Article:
3. Growing congregations should be expected eventually to plant new churches. This is what happened when the churches, “walking in the fear of the Lord, and in the comfort of the Holy word” (Acts 8:4).  The Lord was and is serious about the fulfillment of the Great Commission, given for the last time in Acts 1:8.  Because the first church didn’t move past the first stage of evangelizing their own city, he forced them to go forward to the next stages of the Acts 1:8 program by sending them withering persecution.  As a result, “they were scattered abroad throughout the regions of Judea and Samaria” (compare Acts 8:1 with Acts 1:8).  These scattered Christians evangelized new areas and started new churches (review chapters 8 and 9).  After a while, the scattered disciples actually “travelled” to new areas deliberately to evangelize the people and found new churches (read chapter 11).  And one of the churches planted in this time of multiplying churches became the first missionary church, sending some of their own to regions beyond them to preach the Gospel and start new churches all over the world (see Second Corinthians 10:14-17, and watch the missionaries work, producing believers through the preaching of the Gospel, multiplying disciples by instructing believers, and multiplying the churches, in Acts 13, 14, 16, 17, 18, and 19).  This scenario is what we should be seeing in the world today.  And as God revives us, putting us back into His program, we will.
  4. Increasing numbers of believers, of church-members, and of New Testament churches must be the hope and prayer of every dedicated Christian.  Now, of course, the increase of the numbers is not the ultimate goal.  The membership and attendance at the Jerusalem church was devastated in Acts 8:1 by divine design.  But the spread of the Gospel and the forwarding of the Great Commission were accomplished.  The ultimate goal of our lives and churches is the fulfillment of God’s will to His glory.  But His promises and His revealed plans include addition and multiplication.  This is not numerical growth at any price, but it is also not “numbers don’t matter.”  More saved and serving God is certainly on some level better than fewer enlisted in the Lord’s army, from a Biblical perspective.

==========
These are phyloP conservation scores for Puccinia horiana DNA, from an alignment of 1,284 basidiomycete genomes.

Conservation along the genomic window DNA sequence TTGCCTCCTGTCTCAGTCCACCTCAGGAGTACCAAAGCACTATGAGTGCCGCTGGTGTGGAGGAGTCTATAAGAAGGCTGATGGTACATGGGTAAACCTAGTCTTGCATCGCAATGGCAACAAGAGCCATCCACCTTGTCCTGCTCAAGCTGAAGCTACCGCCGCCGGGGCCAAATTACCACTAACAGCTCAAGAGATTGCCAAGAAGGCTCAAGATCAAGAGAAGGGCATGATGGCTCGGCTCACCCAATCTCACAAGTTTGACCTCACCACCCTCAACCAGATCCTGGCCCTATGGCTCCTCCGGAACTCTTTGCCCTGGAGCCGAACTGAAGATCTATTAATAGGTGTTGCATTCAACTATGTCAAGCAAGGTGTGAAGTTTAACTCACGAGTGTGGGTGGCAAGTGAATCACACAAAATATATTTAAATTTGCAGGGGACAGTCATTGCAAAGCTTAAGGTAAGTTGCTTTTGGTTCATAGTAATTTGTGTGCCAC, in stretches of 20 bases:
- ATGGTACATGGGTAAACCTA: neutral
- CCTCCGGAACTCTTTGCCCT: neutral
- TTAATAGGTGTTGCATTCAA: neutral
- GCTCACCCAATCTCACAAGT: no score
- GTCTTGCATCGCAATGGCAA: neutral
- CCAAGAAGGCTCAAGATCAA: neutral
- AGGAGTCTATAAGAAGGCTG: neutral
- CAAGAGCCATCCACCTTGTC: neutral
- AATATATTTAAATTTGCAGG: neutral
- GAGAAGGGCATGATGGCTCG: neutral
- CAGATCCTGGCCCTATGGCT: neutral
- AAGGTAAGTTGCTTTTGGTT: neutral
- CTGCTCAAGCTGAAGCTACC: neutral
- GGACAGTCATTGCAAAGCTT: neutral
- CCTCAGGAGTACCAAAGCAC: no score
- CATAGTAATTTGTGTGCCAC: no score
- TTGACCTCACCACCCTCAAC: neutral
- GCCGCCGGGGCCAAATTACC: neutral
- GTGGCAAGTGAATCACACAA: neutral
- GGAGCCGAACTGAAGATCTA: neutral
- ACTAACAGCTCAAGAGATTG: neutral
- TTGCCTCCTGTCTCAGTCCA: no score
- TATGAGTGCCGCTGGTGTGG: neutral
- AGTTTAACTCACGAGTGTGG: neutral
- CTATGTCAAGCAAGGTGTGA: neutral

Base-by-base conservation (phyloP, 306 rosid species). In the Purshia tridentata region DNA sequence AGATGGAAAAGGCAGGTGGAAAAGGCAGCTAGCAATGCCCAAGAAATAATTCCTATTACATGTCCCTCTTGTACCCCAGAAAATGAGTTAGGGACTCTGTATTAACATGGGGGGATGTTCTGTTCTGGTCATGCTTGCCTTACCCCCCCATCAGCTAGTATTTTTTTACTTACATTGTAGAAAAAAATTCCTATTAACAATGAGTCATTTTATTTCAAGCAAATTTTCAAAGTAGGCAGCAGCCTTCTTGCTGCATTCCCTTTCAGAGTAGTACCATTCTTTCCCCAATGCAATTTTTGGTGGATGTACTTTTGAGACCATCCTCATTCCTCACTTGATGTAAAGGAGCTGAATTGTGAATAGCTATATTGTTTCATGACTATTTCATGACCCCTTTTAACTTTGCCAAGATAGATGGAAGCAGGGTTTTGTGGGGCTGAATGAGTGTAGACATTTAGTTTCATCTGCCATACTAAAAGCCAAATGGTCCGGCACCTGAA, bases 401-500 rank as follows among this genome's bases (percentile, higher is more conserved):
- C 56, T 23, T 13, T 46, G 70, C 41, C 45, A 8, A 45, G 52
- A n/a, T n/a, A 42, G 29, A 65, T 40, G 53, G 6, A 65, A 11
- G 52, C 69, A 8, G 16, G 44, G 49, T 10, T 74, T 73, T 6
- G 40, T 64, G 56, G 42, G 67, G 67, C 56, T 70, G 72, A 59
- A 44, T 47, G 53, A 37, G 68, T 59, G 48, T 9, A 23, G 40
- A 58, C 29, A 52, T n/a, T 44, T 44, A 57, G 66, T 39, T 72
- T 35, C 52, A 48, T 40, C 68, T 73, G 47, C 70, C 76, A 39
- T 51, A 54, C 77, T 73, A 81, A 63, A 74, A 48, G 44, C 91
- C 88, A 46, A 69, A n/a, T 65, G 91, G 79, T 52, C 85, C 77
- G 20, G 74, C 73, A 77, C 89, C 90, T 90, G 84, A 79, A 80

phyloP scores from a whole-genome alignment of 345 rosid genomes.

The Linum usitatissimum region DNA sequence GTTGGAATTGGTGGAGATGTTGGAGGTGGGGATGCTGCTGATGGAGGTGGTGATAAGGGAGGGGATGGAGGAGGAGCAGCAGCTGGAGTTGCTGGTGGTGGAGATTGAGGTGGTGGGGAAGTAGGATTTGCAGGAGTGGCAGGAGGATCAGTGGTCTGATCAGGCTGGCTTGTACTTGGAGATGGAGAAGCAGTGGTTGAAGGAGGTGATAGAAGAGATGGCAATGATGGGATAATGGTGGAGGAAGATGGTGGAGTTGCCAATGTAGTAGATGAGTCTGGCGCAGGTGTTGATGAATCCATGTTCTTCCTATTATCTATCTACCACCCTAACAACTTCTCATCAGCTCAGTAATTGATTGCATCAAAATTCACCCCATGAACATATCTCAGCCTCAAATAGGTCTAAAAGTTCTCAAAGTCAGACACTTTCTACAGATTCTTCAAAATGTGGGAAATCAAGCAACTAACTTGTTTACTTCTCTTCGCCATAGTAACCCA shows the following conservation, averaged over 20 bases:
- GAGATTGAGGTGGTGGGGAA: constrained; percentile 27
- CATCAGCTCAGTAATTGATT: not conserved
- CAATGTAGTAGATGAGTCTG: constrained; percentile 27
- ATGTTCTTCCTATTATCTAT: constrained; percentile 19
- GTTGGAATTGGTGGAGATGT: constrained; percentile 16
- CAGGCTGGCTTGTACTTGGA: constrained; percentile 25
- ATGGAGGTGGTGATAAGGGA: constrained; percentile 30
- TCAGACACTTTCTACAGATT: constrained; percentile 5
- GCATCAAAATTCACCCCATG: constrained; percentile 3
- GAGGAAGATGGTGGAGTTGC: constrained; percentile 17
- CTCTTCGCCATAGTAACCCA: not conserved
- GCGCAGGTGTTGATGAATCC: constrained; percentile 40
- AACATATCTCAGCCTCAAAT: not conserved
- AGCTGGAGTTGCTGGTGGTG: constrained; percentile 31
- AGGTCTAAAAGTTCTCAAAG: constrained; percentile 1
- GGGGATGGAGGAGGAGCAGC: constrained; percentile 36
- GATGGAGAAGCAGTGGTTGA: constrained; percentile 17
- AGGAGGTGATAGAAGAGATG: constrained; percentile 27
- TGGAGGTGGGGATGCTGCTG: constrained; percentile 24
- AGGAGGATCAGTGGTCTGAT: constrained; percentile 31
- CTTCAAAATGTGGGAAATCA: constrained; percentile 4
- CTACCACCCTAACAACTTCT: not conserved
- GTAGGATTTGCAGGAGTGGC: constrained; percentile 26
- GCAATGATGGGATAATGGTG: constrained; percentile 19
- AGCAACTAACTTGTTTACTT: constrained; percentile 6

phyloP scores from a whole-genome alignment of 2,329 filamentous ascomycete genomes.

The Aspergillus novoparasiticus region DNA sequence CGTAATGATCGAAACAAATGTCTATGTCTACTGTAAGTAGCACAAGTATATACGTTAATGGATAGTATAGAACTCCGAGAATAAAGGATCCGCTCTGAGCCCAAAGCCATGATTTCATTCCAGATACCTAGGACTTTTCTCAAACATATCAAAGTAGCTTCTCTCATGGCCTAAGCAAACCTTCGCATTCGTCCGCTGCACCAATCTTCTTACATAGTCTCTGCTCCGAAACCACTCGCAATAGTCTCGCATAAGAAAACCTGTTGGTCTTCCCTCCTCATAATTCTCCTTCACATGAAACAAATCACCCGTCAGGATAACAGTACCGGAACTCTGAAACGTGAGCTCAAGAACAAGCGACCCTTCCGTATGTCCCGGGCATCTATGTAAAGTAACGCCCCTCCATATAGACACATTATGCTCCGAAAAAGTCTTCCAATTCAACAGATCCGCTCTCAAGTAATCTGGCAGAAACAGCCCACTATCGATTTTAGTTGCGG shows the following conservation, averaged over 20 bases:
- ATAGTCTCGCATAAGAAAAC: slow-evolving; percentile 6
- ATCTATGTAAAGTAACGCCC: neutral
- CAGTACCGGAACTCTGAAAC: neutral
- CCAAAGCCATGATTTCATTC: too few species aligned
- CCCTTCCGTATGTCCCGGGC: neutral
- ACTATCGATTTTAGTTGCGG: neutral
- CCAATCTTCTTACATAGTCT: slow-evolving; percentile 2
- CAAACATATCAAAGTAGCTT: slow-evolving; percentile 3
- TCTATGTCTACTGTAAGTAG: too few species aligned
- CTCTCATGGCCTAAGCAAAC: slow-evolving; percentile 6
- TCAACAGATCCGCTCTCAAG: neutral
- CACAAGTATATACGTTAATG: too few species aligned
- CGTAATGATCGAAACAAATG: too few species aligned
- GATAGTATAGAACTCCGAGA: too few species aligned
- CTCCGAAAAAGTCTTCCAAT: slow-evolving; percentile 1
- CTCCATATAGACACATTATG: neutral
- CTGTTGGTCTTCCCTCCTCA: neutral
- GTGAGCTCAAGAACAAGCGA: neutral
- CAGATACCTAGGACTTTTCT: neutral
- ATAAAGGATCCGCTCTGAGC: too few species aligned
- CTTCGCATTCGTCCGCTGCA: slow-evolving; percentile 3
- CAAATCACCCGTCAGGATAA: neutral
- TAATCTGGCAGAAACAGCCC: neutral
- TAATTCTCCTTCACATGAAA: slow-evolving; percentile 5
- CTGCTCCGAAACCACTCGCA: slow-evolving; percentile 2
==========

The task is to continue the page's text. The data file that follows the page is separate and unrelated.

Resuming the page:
5. We can expect a plentiful harvest if we follow God’s plan.  Those in our day who expand their church attendance by abandoning God’s plan fail to glorify and please Him, and also ultimately fail to reach their own goals.Those who follow God’s plan for evangelizing the world not only do the right thing, but also do it in the right way!  God’s plan for us in the New Testament age is Acts 1:8.
“But ye shall receive power after that the Holy Ghost is come upon you: and ye shall be witnesses unto me, both in Jerusalem, and in all Judea, and in Samaria, and unto the uttermost part of the earth.”
Notice the steps we must take.  First we must engage in vertical action.  The power to be witnesses is God’s power.  We must be filled with the Spirit before we engage in horizontal action among our fellowmen.  In Acts, they engaged in intense and prolonged prayer meetings in order to come into union with the Lord for the work He had given them to do (find such prayer meetings in chapters 1, 2, and 4).  Then we must evangelize our cities, our countries, and the next countries, in ever-widening circles of labor (Jerusalem, Judea, and Samaria).  This was done everywhere in just this way.  Then we must establish new churches in order that our witness can be “both” here at home and “unto the uttermost part of the earth.”  The role of churches is vital to world-wide evangelization.  Romans 10:9-15 has the message of salvation being preached at home by the believers here, and elsewhere by preachers they have “sent.”  And this pattern is what we can see in the book of Acts.  Every church had a global witness by evangelizing its own city and area and then sending people to evangelize in places far and wide.  When all of this is done in the power of the Holy Spirit, the Cause of Christ prospers according to book of Acts arithmetic!  And this miraculous progress of the Gospel is the great need of the world in our time.

Every Spirit-filled Christian can expect to see new believers “added” to the Lord through his witness, as did Barnabas, of whom it is said that “he was a good man, and full of the Holy Ghost, and of faith, and much people was added unto the Lord” (Acts 11:24).  John 15 says that one who abides in Christ will not only bear His fruit, but actually “much fruit.”

Every revived church can expect, based on faith in what the Lord says, to add members regularly who have been converted to Christ, and eventually to start multiplying.  As the people of God in general experience revival, we will begin to see the churches start new churches regularly.  The appearance of Bible-believing Christianity will change phenomenally according to Acts arithmetic, and in many places the Gospel will powerfully prevail (look at Acts 19:10-20).

The numbers and the math in the book of Acts give us insight into what to expect when New Testament Christianity is restored.  All of this scriptural material gives us more motivation to pray every day for revival in our lives and in our churches, and to believe that what God has told us in Acts is what we can expect Him to do through us.  Let God’s servants get back to God’s program, and go forward by faith in the God Whose program we are following.The world in which we live is in desperate need of renewed, revitalized, and aggressive Christianity, such as we view in the book of Acts.
Dr. Rick Flanders